The so-called seventh generation of video-game consoles (Sony's PlayStation 3, Microsoft's Xbox 360, and Nintendo's Wii) had been in the marketplace for around three and a half months and were radically changing the face of gaming. Not long after 300's success at the box office, Halo 3's gargantuan opening ($170 million on its first day) meant that even Montgomery Burns types were calling their brokers and asking, "Tell me, what is a joystick?"
The point is, no one could pretend video games were just for twerps in their basements. We all played them and we all knew them, so we all gasped when a battle sequence an hour into 300 broke with cinematic convention to become brutal, beautiful footage of a side scroller. Take a step back, and you'll realize the series of meet-ups between Leonidas and Xerxes' minions prior to their eventual showdown is basically a string of incremental boss battles.
But it wasn't just video games that made March 2007 a time of glory that warriors will sing about for eons hence. 300 isn't a superhero movie in the typical sense, but it is a comic-book movie, and I say unto you that its success helped prime the pump for the Marvel juggernaut and general "the geeks have taken over" narrative that has been delighting some and depressing others for years. Yes, yes, X-Men was already a hit and Batman Begins had been taken very seriously (wait, comic books can be for adults?), but 300's success was a forward line of attack; our tentpoles were coming from funny books now.
The movie crystallized a new era of American politics
300 hit theaters just after President George W. Bush announced his call for a troop surge in Iraq. The vibe at the time was bleak. So the release of a jingoistic action-adventure picture with lots of cool, slo-mo muscle men slaughtering thousands of dark-skinned, bug-eyed crazies was obviously going to raise some questions alongside Bush administration propaganda about "evildoers."
From its first showing at the Berlin Film Festival through its successful opening weekend, Zack Snyder insisted his movie was apolitical, or at least not a commentary about current events. It's quite possible that he was telling the truth, but the blood that was spilled in this digital Thermopylae seeped into our collective soil. Unlike Paul Verhoeven's Starship Troopers, a fascist film well aware of its ethos and working within those conventions for the higher purpose of satire, 300 doesn't deal in nuance or subtext. These are warriors, there is a crisis, and they are going to do things the right way. (If Leonidas made compromises like those "boy lovers" in Athens, we'd all be speaking Persian right now.)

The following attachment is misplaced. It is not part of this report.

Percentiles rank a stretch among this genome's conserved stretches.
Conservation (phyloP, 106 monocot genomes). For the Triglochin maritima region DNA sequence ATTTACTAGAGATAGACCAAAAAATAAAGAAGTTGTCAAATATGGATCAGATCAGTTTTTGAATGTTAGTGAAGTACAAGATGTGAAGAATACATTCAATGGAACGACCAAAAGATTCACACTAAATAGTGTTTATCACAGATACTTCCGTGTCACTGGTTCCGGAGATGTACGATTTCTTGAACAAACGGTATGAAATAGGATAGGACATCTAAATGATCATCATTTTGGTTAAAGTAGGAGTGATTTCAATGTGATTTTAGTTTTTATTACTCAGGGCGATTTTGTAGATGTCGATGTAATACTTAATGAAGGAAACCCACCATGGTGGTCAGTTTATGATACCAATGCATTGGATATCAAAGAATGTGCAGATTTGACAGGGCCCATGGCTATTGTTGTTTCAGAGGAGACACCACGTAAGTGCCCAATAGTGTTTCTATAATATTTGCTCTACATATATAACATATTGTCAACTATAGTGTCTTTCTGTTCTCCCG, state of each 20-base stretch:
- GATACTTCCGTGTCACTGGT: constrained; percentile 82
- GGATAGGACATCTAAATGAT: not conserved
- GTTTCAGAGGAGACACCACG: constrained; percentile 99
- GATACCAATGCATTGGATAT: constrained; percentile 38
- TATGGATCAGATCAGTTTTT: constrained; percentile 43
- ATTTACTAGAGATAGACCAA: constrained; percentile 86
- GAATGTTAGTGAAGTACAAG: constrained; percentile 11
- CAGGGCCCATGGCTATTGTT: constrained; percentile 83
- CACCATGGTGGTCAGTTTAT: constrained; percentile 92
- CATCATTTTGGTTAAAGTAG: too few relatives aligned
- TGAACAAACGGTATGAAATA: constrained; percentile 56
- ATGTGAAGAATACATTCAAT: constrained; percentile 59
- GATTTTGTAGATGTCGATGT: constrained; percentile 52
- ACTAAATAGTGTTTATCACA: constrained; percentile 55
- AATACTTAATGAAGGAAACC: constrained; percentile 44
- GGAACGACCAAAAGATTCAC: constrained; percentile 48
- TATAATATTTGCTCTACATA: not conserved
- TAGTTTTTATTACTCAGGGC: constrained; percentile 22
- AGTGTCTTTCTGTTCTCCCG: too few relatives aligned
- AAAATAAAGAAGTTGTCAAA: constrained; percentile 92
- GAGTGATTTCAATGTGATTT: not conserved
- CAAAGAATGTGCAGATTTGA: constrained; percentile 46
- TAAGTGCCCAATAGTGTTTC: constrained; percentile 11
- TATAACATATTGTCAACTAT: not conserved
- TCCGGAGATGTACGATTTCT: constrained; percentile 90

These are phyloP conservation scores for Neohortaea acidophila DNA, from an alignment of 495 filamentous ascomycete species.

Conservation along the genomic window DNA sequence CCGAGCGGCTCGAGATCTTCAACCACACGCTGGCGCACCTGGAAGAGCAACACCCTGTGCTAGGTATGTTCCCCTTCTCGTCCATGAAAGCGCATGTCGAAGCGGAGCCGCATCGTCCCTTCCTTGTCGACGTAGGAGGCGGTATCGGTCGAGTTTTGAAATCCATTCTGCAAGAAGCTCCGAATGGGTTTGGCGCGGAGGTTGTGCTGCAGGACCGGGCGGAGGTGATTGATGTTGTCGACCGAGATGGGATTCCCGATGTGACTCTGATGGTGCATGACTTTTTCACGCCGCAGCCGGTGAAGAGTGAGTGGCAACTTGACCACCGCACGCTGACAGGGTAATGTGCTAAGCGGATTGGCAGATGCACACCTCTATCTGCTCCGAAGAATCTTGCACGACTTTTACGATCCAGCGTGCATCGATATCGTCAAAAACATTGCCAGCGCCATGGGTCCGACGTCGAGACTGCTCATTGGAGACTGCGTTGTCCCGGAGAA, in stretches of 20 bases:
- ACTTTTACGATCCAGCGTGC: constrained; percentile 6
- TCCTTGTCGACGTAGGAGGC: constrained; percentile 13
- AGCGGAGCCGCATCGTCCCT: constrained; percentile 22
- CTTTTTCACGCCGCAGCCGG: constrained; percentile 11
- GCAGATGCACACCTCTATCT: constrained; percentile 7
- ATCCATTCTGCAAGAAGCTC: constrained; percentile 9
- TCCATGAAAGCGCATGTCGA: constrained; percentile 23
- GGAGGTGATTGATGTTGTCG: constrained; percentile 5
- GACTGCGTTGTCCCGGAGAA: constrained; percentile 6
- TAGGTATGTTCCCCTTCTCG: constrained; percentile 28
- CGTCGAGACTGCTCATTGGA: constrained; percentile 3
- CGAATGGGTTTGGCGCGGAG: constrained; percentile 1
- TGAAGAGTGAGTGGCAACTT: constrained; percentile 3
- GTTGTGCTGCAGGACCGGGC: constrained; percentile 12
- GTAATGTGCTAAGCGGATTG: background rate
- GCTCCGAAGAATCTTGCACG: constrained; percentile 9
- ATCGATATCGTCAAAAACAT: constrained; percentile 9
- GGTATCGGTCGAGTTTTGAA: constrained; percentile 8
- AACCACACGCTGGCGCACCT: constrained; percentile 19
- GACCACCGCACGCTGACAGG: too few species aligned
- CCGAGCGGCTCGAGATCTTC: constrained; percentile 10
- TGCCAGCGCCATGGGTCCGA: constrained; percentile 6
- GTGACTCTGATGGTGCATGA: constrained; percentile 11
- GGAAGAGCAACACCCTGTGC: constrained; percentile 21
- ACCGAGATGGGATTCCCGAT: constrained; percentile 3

300 doesn't just portray a harsh, militaristic world in which babies born with defects are hurled into a pit to die, it celebrates it. King Leonidas and his men engage in small talk as they pierce the battle-wounded with spears -- there's no humane prisoner-taking happening here. When Leonidas meets the deformed Ephialtes, who wants nothing more than to help the Spartans in battle, he hits him with microaggressions: you seem like a nice guy, you can maybe fetch us water, but there's no way you can fight. The Spartans win because of their phalanx formation. Ephialtes' deformities literally won't fit in. Sorry, Ephialtes, there's the door: we're Making Sparta Great Again.
For a moment, 300 head-fakes that Ephialtes will somehow save the day, and both he and King Leonidas will find redemption through victory. But no. Ephialtes turns traitor and sides with Xerxes. We in the audience, groomed as we are on wussified Hollywood movies, might think, "Who can blame him?" but part of what makes 300 so striking is that by the end, he is served up as a weasel and villain.
This unabashed, unashamed rejection of good taste in the service of "getting it done" is exactly what Trump supporters froth about when they cry, "We don't win anymore!" and blame so-called political correctness. They hallucinate visions of Xerxes' ships at our shores and war-beasts thundering across our borders, and, perhaps thanks to a few late-night viewings of 300, know that only a ruthless figure who makes no excuses for his triumph can protect us.
It's a bit of a stretch, I know, to give Zack Snyder total credit for electing the next president and ending the world (if I may predict), but not even Patton presented such a hagiographic portrait of the ends justifying the means. And certainly not in such a badass manner.
300 as the most influential movie of the new century? Let's hope history doesn't repeat itself.
Sign up here for our daily Thrillist email, and get your fix of the best in food/drink/fun.